In case you missed it, last week Pew Research Center released its annual, invaluable State of the News Media report.
The big conclusions may sound familiar: while new digital outlets continue to spring up pretty much every day with the help of venture capital injections, they’re more concerned with earning readers and influence than making money, the vast majority of which is still driven by traditional advertisements in print and on TV.
That said, every major publisher has now embraced branded content (however reluctantly).
Other already-heard-it findings: the socially empowered, share-worthy upstarts (BuzzFeed, Upworthy, blah blah) has worn off on the old guard. Hell, even Gawker’s model has evolved from media critiques to “you won’t believe what happened in Florida this week!!”
We were particularly interested in the section of the report about the changing relationship between news and social media. Some of the conclusions have already prompted stories over the past few weeks and months:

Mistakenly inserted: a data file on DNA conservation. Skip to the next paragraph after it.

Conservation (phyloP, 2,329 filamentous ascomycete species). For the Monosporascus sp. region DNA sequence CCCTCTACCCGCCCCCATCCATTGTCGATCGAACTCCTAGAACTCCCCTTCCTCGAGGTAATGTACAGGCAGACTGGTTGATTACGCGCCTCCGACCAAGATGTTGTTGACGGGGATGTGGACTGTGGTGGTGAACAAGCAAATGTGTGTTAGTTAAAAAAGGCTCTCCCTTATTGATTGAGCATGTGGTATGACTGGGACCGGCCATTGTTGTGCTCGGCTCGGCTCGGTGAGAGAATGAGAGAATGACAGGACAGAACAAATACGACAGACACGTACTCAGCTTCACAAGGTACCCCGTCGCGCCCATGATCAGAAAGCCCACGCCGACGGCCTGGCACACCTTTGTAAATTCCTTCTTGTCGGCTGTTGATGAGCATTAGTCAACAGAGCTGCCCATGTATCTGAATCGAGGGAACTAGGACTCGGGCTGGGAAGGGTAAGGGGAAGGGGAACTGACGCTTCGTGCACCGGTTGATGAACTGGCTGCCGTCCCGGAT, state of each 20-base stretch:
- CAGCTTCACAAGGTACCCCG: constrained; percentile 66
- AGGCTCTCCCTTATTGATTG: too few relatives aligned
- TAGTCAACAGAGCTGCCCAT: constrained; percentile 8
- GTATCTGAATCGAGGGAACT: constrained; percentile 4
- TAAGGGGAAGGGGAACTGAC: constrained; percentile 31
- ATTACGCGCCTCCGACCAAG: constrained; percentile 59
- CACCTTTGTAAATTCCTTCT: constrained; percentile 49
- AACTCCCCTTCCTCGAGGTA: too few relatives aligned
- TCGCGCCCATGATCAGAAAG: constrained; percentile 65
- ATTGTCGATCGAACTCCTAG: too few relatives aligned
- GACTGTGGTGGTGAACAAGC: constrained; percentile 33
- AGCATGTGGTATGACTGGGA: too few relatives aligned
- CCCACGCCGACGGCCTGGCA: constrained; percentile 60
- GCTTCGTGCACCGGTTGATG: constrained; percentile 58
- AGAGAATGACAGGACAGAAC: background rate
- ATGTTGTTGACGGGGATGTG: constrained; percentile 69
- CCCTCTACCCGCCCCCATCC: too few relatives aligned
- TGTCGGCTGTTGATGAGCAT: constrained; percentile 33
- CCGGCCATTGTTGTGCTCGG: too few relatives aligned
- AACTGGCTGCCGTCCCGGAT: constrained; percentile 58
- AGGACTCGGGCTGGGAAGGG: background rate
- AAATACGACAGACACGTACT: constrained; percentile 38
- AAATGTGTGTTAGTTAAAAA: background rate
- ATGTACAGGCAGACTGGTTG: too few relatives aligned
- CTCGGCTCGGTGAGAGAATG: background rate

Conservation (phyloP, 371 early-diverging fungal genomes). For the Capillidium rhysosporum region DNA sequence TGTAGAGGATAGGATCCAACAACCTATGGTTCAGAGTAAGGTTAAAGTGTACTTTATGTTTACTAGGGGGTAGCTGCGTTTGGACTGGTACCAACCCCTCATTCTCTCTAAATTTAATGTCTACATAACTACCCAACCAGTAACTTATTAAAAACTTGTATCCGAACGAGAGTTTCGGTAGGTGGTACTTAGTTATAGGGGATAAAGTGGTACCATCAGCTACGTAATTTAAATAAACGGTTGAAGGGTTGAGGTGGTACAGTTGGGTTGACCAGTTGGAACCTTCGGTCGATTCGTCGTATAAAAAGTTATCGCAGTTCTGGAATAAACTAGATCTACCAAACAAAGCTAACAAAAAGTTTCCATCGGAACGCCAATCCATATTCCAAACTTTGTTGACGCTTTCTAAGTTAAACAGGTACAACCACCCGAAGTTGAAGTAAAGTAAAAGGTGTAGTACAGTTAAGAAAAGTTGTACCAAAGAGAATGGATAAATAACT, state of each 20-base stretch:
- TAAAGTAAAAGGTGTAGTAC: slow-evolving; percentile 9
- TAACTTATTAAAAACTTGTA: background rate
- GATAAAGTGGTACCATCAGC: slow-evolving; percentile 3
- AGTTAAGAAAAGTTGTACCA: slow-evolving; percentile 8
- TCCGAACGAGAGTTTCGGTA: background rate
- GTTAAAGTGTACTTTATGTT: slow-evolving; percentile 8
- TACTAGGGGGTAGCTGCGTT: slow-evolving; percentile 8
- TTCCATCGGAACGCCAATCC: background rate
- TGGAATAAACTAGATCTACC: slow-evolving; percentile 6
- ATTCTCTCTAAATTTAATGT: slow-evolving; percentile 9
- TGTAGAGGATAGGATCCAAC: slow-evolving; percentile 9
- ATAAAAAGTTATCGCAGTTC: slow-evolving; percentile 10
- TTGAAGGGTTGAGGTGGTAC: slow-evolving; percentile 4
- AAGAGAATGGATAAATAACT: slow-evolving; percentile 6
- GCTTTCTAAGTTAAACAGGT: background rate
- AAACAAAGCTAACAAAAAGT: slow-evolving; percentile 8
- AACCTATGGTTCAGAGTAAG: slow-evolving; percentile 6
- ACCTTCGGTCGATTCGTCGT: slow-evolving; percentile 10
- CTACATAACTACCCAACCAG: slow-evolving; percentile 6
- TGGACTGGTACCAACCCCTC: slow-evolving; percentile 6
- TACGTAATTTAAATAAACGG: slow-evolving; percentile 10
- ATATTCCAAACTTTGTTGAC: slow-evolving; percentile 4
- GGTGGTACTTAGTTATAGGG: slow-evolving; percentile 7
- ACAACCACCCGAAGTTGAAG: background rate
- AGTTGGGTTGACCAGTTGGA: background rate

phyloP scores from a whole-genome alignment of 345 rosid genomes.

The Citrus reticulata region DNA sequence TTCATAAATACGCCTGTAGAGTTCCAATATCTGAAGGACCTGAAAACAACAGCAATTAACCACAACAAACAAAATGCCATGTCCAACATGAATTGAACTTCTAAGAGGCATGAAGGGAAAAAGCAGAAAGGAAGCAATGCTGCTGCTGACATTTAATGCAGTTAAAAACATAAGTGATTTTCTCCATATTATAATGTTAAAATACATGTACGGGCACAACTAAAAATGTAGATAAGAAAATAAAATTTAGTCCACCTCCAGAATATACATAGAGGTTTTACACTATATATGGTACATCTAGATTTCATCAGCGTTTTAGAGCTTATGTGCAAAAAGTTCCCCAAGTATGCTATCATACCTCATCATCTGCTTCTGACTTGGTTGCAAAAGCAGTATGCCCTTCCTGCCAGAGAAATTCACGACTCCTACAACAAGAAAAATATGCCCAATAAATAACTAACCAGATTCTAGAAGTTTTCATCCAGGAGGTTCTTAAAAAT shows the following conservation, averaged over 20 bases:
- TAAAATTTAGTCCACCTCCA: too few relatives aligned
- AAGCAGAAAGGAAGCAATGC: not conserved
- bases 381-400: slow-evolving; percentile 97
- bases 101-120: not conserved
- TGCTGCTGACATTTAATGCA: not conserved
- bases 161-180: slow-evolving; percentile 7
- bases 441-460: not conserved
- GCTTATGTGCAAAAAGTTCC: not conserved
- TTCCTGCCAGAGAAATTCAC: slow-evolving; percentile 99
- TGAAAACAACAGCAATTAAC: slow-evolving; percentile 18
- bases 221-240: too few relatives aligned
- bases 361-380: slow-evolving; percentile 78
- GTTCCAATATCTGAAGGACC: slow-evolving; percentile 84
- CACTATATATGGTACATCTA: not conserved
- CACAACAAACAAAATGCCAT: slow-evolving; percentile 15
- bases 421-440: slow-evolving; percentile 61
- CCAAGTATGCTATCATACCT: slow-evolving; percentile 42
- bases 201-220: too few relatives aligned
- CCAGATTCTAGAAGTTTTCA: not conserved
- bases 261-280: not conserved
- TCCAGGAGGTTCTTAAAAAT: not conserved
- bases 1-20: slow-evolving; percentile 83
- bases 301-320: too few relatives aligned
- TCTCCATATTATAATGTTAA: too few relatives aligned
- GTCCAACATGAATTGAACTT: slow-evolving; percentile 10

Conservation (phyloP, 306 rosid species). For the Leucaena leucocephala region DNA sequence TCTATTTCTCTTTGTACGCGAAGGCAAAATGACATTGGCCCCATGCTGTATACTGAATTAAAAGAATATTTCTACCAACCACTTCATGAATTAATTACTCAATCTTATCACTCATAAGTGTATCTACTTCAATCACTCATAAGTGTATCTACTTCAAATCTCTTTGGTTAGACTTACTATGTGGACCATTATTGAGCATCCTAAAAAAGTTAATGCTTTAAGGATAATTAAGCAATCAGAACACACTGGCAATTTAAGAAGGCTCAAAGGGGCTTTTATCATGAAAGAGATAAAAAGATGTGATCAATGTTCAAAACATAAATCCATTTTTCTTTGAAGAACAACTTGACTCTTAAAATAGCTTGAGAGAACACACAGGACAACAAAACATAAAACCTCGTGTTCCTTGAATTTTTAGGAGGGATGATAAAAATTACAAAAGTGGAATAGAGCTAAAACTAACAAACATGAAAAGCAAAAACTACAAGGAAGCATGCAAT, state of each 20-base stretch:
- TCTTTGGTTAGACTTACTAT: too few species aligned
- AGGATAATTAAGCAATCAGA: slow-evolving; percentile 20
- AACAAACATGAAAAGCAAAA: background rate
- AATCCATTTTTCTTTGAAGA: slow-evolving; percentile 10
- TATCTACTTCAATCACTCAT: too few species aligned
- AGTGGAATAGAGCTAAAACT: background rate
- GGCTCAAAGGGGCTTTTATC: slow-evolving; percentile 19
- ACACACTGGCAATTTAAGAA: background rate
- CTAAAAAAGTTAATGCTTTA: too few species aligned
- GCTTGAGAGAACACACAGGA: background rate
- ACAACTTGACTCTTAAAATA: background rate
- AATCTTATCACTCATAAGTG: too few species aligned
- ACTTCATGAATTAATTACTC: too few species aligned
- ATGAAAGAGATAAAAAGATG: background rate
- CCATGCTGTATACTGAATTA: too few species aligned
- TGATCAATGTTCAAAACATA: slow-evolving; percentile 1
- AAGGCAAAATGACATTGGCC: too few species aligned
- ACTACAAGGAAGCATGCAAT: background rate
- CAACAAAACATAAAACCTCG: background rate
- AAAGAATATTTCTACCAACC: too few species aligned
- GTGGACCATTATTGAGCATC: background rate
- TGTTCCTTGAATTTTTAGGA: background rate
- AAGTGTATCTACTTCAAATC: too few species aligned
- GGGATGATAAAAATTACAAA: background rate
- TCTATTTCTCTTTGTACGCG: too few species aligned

- While lots of people click on news stories in their Facebook feeds, they don’t go to Facebook looking for serious news
- The stories that get the most attention on social concern entertainment, local community, sports and politics
- Engagement is far lower for stories found via social
Here are the points we find most interesting:
- Twitter never reflects the sentiments of the public at large. While the service is very helpful to see what’s going on in the journalistic community and to track breaking stories, most Americans don’t even have Twitter accounts and even fewer use it regularly. Use great caution when researching Twitter trends and applying them to Joe Public.
- Those sentiments shift very quickly. Not only do opinions expressed on Twitter not mirror those of the larger public; they’re also more volatile. While most Americans now support same-sex marriage, a majority of comments during the related Supreme Court case were negative. So you can forget the idea that Twitter is yet another extension of that famous “liberal media”
- Men look for serious news on LinkedIn. The average reader of news on LinkedIn is dramatically better paid, better educated and more likely to be a man aged 30-49 than on any other site.
In other words, join every LinkedIn group you can.
Have you read the State of the Media report? What are your biggest takeaways?